As if that news wasn’t cool enough enough, NASA has trumped itself by sending a copy of the Mona Lisa to the moon by laser.
In an effort to move interplanetary communication forward, NASA experimented last week with sending a message to the Lunar Reconnaissance Orbiter.
The laser is used to keep track of the orbiter’s position but this time it was used to send a digitize image of the Mona Lisa 240,000 miles from the Next Generation Satellite Laser Ranging (NGSLR) station at NASA’s Goddard Space Flight Center in Greenbelt, Md to spacecraft, which was able to receive the message by using its Lunar Orbiter Laser Altimeter (LOLA). NASA sent the image in the form of discrete laser pulses that were decompiled by the Orbiter. Each pulse represented a different pixel of the digitized image.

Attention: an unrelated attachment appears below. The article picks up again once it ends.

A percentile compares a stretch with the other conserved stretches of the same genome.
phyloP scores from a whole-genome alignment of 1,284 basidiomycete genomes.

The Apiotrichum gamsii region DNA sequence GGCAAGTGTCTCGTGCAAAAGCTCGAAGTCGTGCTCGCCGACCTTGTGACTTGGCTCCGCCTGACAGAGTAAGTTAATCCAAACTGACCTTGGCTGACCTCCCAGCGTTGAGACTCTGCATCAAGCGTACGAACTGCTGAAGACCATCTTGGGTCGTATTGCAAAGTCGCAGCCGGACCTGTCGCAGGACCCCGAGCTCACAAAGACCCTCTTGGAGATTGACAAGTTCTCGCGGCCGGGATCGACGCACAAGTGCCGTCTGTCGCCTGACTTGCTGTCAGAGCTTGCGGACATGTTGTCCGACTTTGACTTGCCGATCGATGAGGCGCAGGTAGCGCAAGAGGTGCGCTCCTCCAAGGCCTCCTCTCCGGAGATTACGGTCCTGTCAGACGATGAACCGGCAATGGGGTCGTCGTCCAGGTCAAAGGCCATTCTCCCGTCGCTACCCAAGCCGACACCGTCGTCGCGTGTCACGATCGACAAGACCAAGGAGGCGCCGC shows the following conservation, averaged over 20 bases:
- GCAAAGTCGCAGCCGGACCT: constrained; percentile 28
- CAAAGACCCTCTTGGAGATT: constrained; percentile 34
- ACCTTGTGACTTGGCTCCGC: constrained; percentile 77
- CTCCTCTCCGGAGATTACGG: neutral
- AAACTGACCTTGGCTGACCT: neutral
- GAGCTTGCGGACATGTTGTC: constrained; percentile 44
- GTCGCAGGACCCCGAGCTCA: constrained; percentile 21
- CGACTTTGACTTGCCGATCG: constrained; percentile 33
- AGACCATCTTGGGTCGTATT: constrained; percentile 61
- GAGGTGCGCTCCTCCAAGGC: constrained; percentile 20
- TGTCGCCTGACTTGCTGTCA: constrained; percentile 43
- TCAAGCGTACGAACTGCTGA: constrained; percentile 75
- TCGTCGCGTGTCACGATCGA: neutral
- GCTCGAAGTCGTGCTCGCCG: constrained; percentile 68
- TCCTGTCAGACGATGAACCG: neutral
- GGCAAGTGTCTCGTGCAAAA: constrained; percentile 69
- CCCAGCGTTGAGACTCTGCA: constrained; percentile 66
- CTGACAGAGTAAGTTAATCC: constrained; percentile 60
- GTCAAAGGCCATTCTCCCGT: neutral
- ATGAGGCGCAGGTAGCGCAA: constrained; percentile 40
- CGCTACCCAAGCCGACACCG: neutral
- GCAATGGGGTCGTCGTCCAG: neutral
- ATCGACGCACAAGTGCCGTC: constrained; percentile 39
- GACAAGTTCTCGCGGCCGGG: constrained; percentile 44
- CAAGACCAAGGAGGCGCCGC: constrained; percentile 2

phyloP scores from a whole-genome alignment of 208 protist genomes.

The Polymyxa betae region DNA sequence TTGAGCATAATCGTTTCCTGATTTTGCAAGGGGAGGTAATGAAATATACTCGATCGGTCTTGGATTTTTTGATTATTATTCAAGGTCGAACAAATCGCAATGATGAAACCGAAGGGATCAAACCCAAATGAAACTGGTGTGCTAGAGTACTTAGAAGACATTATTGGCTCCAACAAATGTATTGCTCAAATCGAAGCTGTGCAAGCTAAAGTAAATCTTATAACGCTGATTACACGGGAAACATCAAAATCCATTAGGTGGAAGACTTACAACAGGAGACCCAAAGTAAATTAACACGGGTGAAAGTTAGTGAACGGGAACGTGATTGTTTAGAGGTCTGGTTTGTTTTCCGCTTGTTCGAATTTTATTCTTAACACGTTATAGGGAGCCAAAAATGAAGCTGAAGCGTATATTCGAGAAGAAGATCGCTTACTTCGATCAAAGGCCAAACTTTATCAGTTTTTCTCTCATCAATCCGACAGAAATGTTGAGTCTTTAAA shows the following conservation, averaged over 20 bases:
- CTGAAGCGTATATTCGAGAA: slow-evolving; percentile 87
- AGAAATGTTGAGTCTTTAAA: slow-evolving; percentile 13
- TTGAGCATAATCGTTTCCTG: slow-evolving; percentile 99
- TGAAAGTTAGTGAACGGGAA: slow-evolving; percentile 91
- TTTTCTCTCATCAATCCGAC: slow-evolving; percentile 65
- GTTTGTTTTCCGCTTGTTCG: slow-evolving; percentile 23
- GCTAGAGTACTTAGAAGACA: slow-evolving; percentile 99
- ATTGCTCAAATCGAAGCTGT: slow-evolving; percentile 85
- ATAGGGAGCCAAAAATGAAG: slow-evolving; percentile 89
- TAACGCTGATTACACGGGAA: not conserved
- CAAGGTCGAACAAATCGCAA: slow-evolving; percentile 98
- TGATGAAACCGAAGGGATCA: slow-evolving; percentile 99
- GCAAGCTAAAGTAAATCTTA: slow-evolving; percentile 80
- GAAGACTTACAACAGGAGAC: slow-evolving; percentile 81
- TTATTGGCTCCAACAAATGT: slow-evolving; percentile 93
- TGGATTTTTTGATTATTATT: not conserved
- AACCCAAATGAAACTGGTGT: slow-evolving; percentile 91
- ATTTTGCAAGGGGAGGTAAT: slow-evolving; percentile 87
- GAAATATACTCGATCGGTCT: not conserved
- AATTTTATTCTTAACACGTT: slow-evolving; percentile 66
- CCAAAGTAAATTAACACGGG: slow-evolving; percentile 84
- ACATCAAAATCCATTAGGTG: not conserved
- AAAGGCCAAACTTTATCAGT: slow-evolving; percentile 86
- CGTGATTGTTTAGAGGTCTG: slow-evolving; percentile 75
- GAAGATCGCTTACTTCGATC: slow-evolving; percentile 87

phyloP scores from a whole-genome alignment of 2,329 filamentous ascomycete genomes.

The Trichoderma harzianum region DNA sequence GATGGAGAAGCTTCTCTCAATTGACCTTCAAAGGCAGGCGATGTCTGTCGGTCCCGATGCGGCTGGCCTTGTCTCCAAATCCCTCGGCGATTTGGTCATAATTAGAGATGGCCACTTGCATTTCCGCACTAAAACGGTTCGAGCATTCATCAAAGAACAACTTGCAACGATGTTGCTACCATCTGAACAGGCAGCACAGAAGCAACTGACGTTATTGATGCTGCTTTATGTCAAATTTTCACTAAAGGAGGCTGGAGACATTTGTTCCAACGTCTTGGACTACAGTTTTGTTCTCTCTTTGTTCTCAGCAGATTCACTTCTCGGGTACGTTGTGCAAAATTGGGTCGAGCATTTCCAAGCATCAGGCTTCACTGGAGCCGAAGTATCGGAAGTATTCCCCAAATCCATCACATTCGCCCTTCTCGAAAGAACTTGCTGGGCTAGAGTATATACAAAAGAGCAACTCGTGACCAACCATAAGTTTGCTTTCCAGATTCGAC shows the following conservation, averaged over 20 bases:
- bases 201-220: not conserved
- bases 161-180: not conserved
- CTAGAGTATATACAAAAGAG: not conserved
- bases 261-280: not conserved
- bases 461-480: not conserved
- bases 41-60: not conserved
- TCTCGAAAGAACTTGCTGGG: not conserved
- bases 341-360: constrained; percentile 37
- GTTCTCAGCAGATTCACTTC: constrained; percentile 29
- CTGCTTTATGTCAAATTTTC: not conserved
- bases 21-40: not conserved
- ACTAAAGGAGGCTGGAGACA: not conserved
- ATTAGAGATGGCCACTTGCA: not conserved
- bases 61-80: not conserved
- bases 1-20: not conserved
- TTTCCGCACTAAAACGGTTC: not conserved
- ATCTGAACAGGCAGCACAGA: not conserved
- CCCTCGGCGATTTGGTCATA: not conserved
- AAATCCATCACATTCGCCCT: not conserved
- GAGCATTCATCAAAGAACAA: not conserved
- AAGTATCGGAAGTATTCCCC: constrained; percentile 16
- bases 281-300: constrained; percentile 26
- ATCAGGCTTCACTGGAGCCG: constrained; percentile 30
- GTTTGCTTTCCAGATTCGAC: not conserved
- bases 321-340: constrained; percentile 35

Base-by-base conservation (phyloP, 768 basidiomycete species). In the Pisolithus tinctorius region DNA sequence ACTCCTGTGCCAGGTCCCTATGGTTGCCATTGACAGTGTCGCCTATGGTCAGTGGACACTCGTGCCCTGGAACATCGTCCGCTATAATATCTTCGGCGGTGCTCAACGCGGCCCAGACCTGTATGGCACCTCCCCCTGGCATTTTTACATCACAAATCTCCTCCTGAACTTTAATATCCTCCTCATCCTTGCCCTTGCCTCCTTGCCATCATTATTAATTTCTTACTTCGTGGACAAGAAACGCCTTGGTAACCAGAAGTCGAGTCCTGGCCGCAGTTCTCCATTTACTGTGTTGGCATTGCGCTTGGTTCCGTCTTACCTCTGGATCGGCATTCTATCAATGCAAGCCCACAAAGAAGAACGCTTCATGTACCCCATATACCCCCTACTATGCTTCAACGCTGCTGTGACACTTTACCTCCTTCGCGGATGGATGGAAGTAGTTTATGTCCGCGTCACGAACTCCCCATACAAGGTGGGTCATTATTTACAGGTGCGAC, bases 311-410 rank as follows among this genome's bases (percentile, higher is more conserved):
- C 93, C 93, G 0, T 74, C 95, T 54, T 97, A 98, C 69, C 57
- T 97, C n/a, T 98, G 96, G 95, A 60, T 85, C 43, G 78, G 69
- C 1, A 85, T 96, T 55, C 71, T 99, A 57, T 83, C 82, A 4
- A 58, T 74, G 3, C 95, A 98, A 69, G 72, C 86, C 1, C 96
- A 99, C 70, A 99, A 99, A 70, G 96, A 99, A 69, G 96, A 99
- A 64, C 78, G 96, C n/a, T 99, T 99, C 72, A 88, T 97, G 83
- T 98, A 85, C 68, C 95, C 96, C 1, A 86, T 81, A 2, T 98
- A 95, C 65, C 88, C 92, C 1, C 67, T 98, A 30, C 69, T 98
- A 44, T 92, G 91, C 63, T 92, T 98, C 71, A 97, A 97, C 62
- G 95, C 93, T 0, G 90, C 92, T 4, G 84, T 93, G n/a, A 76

Precise timing was key. The image was divided into an array of 152 pixels by 200 pixels, and each dot was converted into a shade of gray, represented by a number between zero and 4,095. The pulse had to be fired in one of 4,096 possible timing slots during a brief time window allotted for laser tracking.
In the end, the transmission rate reached a maximum 300 bits per second. To clean up the image, NASA used the tried-and-true Reed-Solomon error correction, which is routinely used in CDs and DVDs.